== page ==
Case No. 11-20450-Civ-COOKE/TURNOFF
ORDER GRANTING DEFENDANT U.S.
SECRET SERVICE'S MOTION TO DISMISS
THIS MATTER is before me on Defendant U.S. Secret Service's Motion to Dismiss (ECF No. 18). I have reviewed the parties' arguments, the record, and the relevant legal authorities. For the reasons explained in this Order, the Defendants' Motion to Dismiss is granted.
Plaintiff, Mario Simbaqueba Bonilla, pro se, has filed this action against the U.S. Department of Justice ("DOJ") and the U.S. Secret Service ("Secret Service") pursuant to the Freedom of Information Act ("FOIA"), 5 U.S.C. § 552. Plaintiff alleges that he filed a number of FOIA requests with the DOJ and the Secret Service and has not received a timely response to his requests. Specifically, he alleges that the Defendants have failed to produce records within the time period set forth under the FOIA, 5 U.S.C. § 552(a)(6)(A)(i).
The FOIA requires that "each agency, upon any request for records which (i) reasonably describes such records and (ii) is made in accordance with published rules stating the time, place, fees (if any), and procedures to be followed, shall make the records promptly available to any person." 5 U.S.C. § 552(a)(3)(A). The statute also requires that, upon a request for documents, the agency must "determine within 20 days (excepting Saturdays, Sundays, and legal public holidays) after the receipt of any such request whether to comply with such request and shall immediately notify the person making such request of such determination and the reasons therefor, and of the right of such person to appeal to the head of the agency any adverse determination." 5 U.S.C. § 552(a)(6)(A)(i).
The Secret Service seeks to dismiss the complaint against it as moot because it has provided all responsive documents to Plaintiff.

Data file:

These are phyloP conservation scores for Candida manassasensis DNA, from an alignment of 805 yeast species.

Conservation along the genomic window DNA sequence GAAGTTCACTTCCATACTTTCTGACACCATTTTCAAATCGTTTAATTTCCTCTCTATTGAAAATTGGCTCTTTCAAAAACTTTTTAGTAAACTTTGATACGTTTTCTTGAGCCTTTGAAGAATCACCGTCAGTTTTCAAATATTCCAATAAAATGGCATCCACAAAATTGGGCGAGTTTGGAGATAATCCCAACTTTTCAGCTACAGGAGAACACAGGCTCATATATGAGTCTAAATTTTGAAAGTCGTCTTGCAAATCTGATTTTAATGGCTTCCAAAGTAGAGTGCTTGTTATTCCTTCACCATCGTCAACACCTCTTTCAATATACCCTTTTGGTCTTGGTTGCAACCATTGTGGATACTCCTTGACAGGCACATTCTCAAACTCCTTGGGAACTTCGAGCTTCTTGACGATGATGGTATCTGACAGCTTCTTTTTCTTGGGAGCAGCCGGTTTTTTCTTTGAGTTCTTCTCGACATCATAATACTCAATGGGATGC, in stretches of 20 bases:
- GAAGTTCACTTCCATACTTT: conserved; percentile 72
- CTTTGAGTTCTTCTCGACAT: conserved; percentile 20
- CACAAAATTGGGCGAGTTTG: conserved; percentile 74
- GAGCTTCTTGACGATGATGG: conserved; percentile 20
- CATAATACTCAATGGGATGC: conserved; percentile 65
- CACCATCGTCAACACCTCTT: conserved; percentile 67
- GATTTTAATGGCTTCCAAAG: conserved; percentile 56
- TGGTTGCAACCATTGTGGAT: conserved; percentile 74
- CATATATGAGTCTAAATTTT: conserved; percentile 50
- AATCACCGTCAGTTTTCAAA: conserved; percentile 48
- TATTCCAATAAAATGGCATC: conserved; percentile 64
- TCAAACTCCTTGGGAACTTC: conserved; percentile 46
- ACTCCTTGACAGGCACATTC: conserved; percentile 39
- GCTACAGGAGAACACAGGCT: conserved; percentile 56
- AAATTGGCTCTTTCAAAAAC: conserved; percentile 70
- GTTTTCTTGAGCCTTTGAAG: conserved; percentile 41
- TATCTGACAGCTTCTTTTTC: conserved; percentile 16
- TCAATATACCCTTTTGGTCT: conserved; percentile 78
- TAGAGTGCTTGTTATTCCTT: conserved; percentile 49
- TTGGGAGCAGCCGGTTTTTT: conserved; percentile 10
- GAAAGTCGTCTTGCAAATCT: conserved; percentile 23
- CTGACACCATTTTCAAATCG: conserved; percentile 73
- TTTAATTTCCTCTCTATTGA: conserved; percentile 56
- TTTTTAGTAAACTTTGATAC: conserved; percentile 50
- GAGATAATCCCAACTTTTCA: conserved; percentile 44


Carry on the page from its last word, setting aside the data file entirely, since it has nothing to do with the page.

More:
II. LEGAL STANDARDS
A district court is powerless to hear a matter where subject matter jurisdiction is lacking. Bochese v. Town of Ponce Inlet, 405 F.3d 964, 974-75 (11th Cir. 2005) (noting that lower federal courts are courts of limited jurisdiction) (citing to Univ. of S. Ala. v. Am. Tobacco Co., 168 F.3d 405, 409 (11th Cir. 1999)). A plaintiff bears the burden of establishing subject matter jurisdiction. Sweet Pea Marine, Ltd., v. APJ Marine, Inc., 411 F.3d 1242, 1248 n.2 (11th Cir. 2005). A defendant bringing a motion to dismiss under Fed. R. Civ. P. 12(b)(1) may assert a "facial attack" to jurisdiction whereupon the court will look to the complaint to determine whether the plaintiff has sufficiently alleged subject matter jurisdiction. Lawrence v. Dumbar, 919 F.2d 1525, 1528-29 (11th Cir. 1990). "On a facial attack, a plaintiff is afforded safeguards similar to those provided in opposing a Rule 12(b)(6) motion - the court must consider the allegations of the complaint to be true." Id. at 1529. A defendant may also bring a "factual attack" challenging "'the existence of subject matter jurisdiction in fact, irrespective of the pleadings . . . .'" Id. (quoting Menchaca v. Chrysler Credit Corp., 613 F.2d 507, 511 (5th Cir. 1980), cert. denied, 449 U.S. 953 (1980)). In contrast to a facial attack, when a factual attack is brought "the trial court may proceed as it never could under 12(b)(6) or Fed. R. Civ. P. 56[,]" by examining and weighing evidence related to the court's subject matter jurisdiction—its authority to hear the case—and giving no presumptiveness of truth to the plaintiff's allegations. Id. (quoting Williamson v. Tucker, 645 F.2d 404, 412 (5th Cir. 1981), cert. denied, 454 U.S. 897 (1981)).